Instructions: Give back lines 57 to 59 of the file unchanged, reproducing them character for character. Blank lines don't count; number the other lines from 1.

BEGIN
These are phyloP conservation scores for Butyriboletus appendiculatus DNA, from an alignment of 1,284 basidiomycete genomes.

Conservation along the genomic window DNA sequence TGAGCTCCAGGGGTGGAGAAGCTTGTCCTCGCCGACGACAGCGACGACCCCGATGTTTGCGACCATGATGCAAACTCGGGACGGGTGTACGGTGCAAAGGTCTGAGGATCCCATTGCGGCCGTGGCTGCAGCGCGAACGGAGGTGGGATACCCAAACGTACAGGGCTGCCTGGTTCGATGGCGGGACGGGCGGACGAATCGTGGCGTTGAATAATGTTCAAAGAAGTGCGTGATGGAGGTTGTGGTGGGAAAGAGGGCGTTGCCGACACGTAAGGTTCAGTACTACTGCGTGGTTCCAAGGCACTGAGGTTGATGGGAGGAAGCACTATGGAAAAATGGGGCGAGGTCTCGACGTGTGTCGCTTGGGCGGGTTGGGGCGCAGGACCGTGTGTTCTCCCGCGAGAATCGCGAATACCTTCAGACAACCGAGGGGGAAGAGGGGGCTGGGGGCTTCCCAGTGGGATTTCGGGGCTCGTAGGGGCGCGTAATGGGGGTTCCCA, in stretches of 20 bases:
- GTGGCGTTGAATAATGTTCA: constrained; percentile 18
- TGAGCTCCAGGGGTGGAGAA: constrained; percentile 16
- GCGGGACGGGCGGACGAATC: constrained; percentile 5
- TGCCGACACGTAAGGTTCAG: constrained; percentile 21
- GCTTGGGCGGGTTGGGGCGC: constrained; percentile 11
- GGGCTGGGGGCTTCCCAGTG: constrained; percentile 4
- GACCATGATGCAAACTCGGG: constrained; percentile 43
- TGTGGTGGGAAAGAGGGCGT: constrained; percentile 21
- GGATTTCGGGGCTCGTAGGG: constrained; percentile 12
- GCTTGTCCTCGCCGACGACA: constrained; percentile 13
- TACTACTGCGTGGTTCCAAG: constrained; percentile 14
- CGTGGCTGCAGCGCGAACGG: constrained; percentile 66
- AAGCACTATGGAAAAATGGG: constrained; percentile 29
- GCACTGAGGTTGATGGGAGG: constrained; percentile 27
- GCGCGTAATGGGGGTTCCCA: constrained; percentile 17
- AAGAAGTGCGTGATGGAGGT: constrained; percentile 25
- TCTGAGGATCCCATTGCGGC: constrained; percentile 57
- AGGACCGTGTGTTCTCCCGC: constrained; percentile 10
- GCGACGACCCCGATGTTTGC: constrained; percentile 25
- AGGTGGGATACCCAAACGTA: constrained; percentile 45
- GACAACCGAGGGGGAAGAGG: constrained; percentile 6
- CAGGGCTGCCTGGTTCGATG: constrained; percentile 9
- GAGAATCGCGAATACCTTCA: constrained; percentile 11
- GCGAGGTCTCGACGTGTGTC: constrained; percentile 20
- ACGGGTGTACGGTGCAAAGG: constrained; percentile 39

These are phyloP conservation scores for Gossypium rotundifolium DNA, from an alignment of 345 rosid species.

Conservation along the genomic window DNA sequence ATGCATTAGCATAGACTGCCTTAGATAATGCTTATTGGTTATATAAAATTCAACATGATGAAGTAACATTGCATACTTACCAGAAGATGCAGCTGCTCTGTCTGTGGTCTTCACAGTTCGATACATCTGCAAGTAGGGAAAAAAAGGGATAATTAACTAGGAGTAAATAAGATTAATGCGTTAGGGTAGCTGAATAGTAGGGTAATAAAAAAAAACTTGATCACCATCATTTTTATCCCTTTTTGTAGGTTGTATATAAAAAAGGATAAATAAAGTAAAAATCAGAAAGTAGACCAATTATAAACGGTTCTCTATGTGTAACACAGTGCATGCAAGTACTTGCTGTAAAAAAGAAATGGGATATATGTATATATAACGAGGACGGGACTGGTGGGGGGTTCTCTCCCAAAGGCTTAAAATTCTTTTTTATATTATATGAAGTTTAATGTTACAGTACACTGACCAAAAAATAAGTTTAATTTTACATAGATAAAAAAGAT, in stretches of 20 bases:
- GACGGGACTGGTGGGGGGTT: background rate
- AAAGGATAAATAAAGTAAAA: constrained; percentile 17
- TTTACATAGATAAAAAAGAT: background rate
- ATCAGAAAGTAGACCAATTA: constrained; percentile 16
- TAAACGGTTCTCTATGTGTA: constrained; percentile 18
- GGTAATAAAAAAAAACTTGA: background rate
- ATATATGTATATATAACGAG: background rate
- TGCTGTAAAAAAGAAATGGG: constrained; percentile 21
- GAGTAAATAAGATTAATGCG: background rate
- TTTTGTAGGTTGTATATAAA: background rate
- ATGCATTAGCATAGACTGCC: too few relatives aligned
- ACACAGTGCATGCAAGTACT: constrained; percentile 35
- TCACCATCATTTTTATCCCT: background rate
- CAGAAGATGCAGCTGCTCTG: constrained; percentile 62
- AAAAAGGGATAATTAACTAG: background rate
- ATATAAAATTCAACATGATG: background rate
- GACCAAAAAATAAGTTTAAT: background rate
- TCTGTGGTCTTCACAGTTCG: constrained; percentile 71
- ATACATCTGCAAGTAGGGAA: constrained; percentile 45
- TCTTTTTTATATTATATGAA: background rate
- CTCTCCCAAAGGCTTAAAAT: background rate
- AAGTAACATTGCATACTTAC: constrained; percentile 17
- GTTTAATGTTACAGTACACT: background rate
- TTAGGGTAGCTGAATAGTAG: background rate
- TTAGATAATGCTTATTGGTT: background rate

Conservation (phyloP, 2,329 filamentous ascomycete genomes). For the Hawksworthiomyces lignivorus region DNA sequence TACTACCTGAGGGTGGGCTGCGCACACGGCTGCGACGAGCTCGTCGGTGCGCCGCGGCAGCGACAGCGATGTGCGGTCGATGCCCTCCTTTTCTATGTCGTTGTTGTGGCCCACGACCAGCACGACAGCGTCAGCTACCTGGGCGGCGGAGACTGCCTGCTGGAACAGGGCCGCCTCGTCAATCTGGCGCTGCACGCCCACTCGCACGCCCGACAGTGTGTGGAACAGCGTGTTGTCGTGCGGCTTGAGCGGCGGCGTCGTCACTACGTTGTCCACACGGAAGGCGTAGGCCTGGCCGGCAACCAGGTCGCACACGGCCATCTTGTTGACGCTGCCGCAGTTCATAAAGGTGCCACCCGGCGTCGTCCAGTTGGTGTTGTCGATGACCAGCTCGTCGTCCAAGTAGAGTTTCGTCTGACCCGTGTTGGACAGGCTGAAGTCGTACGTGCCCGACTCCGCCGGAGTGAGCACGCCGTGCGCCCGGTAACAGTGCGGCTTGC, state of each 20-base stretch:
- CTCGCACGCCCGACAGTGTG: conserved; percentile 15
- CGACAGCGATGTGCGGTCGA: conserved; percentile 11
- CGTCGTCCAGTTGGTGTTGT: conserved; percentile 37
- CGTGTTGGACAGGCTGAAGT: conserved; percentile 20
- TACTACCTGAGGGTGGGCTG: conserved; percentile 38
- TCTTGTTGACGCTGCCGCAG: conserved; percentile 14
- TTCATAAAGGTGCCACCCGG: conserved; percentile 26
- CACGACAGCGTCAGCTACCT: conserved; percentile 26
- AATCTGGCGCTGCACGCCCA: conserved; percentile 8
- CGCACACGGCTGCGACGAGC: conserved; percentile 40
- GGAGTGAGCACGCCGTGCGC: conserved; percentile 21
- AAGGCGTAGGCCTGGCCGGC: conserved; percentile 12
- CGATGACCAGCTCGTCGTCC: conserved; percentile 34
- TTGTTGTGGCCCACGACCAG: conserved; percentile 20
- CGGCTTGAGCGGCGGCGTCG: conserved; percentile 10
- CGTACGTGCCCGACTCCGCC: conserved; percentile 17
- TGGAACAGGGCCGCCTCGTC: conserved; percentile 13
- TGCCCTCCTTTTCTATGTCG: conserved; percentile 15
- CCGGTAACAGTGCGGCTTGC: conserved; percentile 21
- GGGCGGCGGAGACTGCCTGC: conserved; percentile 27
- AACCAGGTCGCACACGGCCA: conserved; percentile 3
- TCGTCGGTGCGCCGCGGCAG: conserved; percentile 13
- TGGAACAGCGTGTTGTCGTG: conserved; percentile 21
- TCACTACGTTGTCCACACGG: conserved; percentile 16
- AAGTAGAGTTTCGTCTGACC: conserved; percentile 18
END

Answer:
- CGACAGCGATGTGCGGTCGA: conserved; percentile 11
- CGTCGTCCAGTTGGTGTTGT: conserved; percentile 37
- CGTGTTGGACAGGCTGAAGT: conserved; percentile 20